There’s a long, lonely, straight, stretch of tarmac just outside York city centre which sends the heart of many a marathon runner plummeting to their boots. Of course the scenery is stunningly beautiful, it’s Yorkshire, for heaven’s sake. But it’s nearly four miles of out and back with a slow slog up the return, and when you hit the infamous Wall of Pain and Despair at mile 18, you need something to keep you going, like sweets, oranges, flat Coke or maybe a free hug.
That’s why for the past three years, we’ve taken a little team of supporters and noise-makers, gathered club flags, filled our bags with sweets and other goodies and headed for that stretch of the Yorkshire Marathon just outside Dunnington to cheer on our mates, or indeed any other runner who passes us on the way down, then on the way back up for the final six miles.
It’s a kind of running a marathon by proxy, I’ve never done one and if I was to commit myself (hey, that special birthday is just a couple of years away), it would be on trails, somewhere muddy, and hilly, possibly snowy, but definitely not on a road, not even a Yorkshire road.
So Noel and I, this year joined by our Japanese friend Maika, who was fascinated by the hedgerows and fields of stubble, Joan, whose daughter Melissa was running, and young Curtis, to cheer and be generally noisy. It takes a lot of noise to fill that four-mile void, we wanted to take people’s minds off their tiredness and pain, if they were suffering, or to encourage them along if they were going great guns.
It always fascinates me to see the shapes and sizes of the runners, along with the way they run. But whether it’s upright and long strides, or bent and shuffling, they are all heroes in my book. The front runners hardly seem to touch the ground, the guy who won, and won by some considerable distance, looked like he was out for a morning jog, he was beautiful to watch. But those I admire most are the ones who set their goal, trained and trained, then headed for the start line, anxious, but ready. They may not have been fast, but what the heck, how many people have actually run a marathon? Come to think of it, how many people acually run? Ever?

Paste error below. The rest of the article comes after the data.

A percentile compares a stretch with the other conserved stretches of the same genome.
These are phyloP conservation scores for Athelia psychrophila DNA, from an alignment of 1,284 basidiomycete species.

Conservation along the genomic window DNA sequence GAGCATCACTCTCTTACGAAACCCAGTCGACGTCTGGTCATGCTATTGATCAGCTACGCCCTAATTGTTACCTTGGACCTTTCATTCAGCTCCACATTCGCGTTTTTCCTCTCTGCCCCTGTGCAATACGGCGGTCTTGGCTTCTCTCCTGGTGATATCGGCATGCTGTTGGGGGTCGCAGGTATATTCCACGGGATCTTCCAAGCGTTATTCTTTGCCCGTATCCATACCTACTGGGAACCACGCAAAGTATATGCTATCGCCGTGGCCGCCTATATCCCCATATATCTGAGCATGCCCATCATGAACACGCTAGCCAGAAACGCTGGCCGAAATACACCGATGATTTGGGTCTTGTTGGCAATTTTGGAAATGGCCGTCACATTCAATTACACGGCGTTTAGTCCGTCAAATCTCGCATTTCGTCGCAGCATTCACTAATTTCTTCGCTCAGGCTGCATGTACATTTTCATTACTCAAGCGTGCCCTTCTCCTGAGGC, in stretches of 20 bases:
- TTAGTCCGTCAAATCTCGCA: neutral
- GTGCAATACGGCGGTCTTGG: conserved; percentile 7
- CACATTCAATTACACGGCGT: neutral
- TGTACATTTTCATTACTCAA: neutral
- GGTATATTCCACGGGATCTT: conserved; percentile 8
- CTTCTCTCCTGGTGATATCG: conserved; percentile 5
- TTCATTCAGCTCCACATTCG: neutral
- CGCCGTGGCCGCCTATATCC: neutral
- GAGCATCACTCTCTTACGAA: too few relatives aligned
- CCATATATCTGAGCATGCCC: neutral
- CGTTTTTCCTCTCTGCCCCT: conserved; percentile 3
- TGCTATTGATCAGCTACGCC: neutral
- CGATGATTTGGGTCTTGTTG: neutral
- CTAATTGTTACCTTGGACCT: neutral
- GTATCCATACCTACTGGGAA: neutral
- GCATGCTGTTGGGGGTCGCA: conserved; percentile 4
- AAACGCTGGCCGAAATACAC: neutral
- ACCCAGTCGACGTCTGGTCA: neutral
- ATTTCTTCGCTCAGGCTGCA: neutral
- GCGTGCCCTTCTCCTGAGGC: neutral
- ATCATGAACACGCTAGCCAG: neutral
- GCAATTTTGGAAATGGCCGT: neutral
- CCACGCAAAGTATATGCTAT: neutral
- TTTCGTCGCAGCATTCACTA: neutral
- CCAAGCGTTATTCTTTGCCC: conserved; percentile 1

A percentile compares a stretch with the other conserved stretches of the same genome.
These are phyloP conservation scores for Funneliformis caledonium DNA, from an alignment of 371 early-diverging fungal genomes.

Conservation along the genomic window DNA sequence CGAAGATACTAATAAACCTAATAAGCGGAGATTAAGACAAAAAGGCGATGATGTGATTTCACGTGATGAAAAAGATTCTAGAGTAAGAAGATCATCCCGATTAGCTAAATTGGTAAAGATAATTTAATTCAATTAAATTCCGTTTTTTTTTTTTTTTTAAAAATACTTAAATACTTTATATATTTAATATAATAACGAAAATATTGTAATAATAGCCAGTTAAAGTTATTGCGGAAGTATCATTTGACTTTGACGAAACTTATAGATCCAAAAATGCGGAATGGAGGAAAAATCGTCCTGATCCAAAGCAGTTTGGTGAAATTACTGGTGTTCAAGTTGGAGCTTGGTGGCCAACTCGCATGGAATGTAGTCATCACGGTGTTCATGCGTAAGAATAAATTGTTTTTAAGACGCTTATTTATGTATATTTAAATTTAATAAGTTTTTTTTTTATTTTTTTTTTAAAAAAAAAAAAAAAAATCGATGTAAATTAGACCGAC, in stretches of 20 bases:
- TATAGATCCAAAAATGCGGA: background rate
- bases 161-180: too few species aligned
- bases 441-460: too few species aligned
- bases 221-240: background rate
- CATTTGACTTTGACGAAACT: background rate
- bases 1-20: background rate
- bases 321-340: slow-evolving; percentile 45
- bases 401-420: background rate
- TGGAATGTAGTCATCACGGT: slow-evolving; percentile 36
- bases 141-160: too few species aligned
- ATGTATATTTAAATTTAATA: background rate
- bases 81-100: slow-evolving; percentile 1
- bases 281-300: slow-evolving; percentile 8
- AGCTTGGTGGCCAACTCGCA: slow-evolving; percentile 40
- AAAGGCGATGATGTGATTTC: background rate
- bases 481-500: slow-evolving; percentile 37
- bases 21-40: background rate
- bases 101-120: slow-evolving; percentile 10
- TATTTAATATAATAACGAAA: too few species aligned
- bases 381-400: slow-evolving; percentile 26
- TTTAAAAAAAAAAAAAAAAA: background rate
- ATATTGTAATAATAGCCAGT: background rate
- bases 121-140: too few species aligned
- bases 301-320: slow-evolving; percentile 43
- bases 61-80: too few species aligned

After taking photos of people looking good (or good-ish) on the way down, we put the cameras down and picked up supplies to hand out for them on the way back up what couldn’t really be called a hill, but when you’ve run 18 miles, it must feel like it. We even offered free hugs, and we had quite a few takers, it was wonderful to encourage them on their way. My favourite hug was from the guy in the Minion costume, imagine running a marathon in that? I hope with all my heart he had a spectacular sprint across the finish line!
All being well, we’ll be back next year, goodies and hugs at the ready!